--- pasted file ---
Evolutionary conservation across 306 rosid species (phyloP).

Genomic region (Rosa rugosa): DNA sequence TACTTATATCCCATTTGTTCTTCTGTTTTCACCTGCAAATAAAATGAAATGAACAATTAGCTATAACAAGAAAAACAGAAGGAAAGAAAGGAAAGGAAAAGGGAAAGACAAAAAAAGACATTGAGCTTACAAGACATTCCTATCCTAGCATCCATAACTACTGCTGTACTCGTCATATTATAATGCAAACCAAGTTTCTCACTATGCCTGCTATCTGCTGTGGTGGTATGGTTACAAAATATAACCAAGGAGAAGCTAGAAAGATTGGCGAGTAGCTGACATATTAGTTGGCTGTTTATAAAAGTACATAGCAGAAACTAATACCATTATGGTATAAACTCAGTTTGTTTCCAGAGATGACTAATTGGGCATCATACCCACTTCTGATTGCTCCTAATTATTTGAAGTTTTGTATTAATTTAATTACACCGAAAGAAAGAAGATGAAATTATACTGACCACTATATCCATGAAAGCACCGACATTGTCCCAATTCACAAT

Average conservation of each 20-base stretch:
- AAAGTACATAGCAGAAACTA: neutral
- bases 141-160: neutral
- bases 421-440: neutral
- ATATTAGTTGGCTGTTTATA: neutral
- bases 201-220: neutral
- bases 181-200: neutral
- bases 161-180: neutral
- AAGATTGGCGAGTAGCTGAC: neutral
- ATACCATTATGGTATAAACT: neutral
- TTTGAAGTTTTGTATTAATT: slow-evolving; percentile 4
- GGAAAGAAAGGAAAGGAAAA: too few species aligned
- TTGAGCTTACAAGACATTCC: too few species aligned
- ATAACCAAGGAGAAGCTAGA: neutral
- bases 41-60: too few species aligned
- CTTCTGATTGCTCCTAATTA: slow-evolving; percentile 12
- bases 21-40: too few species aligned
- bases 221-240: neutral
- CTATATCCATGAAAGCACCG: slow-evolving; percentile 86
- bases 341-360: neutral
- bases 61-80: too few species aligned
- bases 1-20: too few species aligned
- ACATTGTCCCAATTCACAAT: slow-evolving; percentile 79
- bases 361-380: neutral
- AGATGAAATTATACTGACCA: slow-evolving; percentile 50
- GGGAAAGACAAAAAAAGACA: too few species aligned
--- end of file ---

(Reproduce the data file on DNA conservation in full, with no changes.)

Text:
Evolutionary conservation across 306 rosid species (phyloP).

Genomic region (Rosa rugosa): DNA sequence TACTTATATCCCATTTGTTCTTCTGTTTTCACCTGCAAATAAAATGAAATGAACAATTAGCTATAACAAGAAAAACAGAAGGAAAGAAAGGAAAGGAAAAGGGAAAGACAAAAAAAGACATTGAGCTTACAAGACATTCCTATCCTAGCATCCATAACTACTGCTGTACTCGTCATATTATAATGCAAACCAAGTTTCTCACTATGCCTGCTATCTGCTGTGGTGGTATGGTTACAAAATATAACCAAGGAGAAGCTAGAAAGATTGGCGAGTAGCTGACATATTAGTTGGCTGTTTATAAAAGTACATAGCAGAAACTAATACCATTATGGTATAAACTCAGTTTGTTTCCAGAGATGACTAATTGGGCATCATACCCACTTCTGATTGCTCCTAATTATTTGAAGTTTTGTATTAATTTAATTACACCGAAAGAAAGAAGATGAAATTATACTGACCACTATATCCATGAAAGCACCGACATTGTCCCAATTCACAAT

Average conservation of each 20-base stretch:
- AAAGTACATAGCAGAAACTA: neutral
- bases 141-160: neutral
- bases 421-440: neutral
- ATATTAGTTGGCTGTTTATA: neutral
- bases 201-220: neutral
- bases 181-200: neutral
- bases 161-180: neutral
- AAGATTGGCGAGTAGCTGAC: neutral
- ATACCATTATGGTATAAACT: neutral
- TTTGAAGTTTTGTATTAATT: slow-evolving; percentile 4
- GGAAAGAAAGGAAAGGAAAA: too few species aligned
- TTGAGCTTACAAGACATTCC: too few species aligned
- ATAACCAAGGAGAAGCTAGA: neutral
- bases 41-60: too few species aligned
- CTTCTGATTGCTCCTAATTA: slow-evolving; percentile 12
- bases 21-40: too few species aligned
- bases 221-240: neutral
- CTATATCCATGAAAGCACCG: slow-evolving; percentile 86
- bases 341-360: neutral
- bases 61-80: too few species aligned
- bases 1-20: too few species aligned
- ACATTGTCCCAATTCACAAT: slow-evolving; percentile 79
- bases 361-380: neutral
- AGATGAAATTATACTGACCA: slow-evolving; percentile 50
- GGGAAAGACAAAAAAAGACA: too few species aligned